Learn why the IoT is essential to rethinking our cities and how data plays an essential role.
- The success of cities has, unfortunately, impacted the quality of air for millions of people. This is the result of the combustion of fossil fuels, like coal and petroleum, as well as other chemicals that spew into the environment, as a result of our means of production. In addition to contributing to climate change, air pollution directly effects the health of humans. It's not an abstract topic. Bad air sends too many people to hospitals each year, and is a contributor towards premature death in some parts of the world.
It's in our interest, therefore, to reduce, and eliminate this harm. While we've made great progress to clean our air, and laws in countries around the world have been positive, there is a long way to go. Many countries struggle to balance the quest for city growth and prosperity, with the attendant negative environmental consequences. Largely, though, there is a momentum towards positive action. Detecting and reporting on the quality of air in realtime over large geographic areas, has traditionally been a difficult, and expensive task to achieve.
How might we think about it in a smart city, and open data context? We're only able to think completely differently about it because of the emergence of new technologies, and big data. The first thing we need, are low-cost air particulate sensors. Check. These new miniature, low-cost sensors, that will connect to the internet, are characteristic of the next generation of the internet. The Internet of Things. If the first phase of the internet was to connect humans to each-other, a project only half-done as of 2017, the next phase will be connecting billions of devices together.
Since there are, and will ultimately be, many more devices than people, this phase will be much bigger and more significant. Connecting things together in a city context, means that cities will be one of the best platforms for the Internet of Things. So hundreds, perhaps thousands, or more, of these sensors will collect data, and send relevant data to a collection service somewhere in the cloud. I say relevant, because sending everything might be redundant, and some logic processing can be done at the central location.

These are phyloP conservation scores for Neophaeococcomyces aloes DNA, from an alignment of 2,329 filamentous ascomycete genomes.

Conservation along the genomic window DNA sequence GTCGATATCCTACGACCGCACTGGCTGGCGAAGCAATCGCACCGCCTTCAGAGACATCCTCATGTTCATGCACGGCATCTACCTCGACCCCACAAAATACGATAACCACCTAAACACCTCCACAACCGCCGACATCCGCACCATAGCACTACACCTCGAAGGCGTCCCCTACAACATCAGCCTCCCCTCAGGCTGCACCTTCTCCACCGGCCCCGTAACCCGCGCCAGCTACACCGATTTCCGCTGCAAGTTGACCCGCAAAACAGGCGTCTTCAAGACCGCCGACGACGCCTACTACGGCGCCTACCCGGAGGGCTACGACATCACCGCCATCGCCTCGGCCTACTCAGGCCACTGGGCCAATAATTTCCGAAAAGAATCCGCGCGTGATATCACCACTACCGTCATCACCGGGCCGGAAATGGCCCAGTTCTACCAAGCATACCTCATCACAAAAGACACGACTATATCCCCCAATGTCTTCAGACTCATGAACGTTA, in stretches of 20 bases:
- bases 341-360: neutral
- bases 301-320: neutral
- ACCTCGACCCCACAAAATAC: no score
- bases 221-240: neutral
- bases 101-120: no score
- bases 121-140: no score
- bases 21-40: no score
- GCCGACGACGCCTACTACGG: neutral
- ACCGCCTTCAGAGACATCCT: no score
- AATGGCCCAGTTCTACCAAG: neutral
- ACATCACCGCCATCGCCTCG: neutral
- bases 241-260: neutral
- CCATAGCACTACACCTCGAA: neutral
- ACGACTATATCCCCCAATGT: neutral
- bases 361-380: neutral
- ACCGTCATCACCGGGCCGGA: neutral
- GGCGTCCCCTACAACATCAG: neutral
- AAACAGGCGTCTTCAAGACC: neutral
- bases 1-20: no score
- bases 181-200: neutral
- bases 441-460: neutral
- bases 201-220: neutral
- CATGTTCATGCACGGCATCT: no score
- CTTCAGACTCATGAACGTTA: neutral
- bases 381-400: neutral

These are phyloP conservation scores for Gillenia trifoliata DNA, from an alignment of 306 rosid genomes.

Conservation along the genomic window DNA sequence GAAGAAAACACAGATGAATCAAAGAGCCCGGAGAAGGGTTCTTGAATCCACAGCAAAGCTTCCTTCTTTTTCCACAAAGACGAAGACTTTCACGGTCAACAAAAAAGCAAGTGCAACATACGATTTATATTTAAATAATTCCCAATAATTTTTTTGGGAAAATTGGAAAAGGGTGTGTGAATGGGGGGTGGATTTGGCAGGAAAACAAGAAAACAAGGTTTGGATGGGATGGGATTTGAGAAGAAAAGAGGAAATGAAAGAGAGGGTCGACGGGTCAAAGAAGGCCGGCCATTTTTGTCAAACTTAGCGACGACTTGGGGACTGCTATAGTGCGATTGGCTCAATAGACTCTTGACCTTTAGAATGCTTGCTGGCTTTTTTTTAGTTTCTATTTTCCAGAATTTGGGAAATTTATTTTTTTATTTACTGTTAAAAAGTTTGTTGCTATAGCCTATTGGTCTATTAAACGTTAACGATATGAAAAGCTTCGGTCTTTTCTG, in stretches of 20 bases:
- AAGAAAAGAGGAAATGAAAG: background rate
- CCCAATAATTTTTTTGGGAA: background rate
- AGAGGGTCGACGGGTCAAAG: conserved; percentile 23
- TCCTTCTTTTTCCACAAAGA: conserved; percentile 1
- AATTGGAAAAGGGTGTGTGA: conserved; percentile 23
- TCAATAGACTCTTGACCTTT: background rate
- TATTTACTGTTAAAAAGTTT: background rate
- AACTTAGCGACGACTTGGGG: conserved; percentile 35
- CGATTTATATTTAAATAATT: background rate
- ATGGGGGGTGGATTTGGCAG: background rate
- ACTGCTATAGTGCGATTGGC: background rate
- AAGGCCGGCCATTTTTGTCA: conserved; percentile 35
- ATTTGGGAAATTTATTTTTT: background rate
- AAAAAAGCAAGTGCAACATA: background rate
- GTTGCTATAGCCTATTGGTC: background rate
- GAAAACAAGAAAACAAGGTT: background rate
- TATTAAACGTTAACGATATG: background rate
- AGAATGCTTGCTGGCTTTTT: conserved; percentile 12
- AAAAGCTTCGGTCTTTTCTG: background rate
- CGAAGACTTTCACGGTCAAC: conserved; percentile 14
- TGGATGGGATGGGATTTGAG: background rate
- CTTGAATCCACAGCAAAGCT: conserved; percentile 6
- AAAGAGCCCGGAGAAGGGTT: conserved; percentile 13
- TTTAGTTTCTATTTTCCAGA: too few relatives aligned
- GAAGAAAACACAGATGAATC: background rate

We call this computing at the edge. Now the sensor is able to send the data over short-distance wireless, which then hops onto the common cellular network, that finally connects to physical fiber cable. From there, the data makes it way to a cloud provider, say, a data repository. This data can then be made open, and anyone can then access it, analyze it, and produce results. In addition to the major scientific agencies, citizen scientists can contribute, too.
Many cities are already exploring this technology, including New York City, Los Angeles, San Francisco, Pittsburgh, and Toronto. Let's look at this visualization of air quality as produced by a French startup called Plume Labs. Plume sensor devices are purchased by individuals in cities all over the world. All the sensor data is aggregated for areas, and rendered on easy-to-interpret visualizations, as you can see here.
These visualizations are available on the web, and via devices such as smartphones and tablets. The data can inform individuals, and influence policy-makers. The visualization also makes suggestions for behavior on a given day, based on air quality. You can see here suggestions whether it's a good idea to eat outside, or do sports activities on a certain day. Data, sensors, and visualization, make citizens and cities smarter, and will be game-changing in the years ahead.
Good quality, realtime data, being pounded on by a wide range of stakeholders, has the potential to completely change how we understand, and solve, air quality issues, and more. Imagine an Internet of Things in a city context, connecting all types of sensors, which can detect everything from available parking spaces, to water leaks, to crowd behavior, to traffic analysis, and beyond. Then imagine all the valuable realtime data which will be captured, and made available.
This data can help decision makers, power a myriad of apps, or even trigger other processes in other devices. We're really entering an exciting time. In the years ahead, we'll need a lot of new skills and solutions, to meet these extraordinary needs, and demands.
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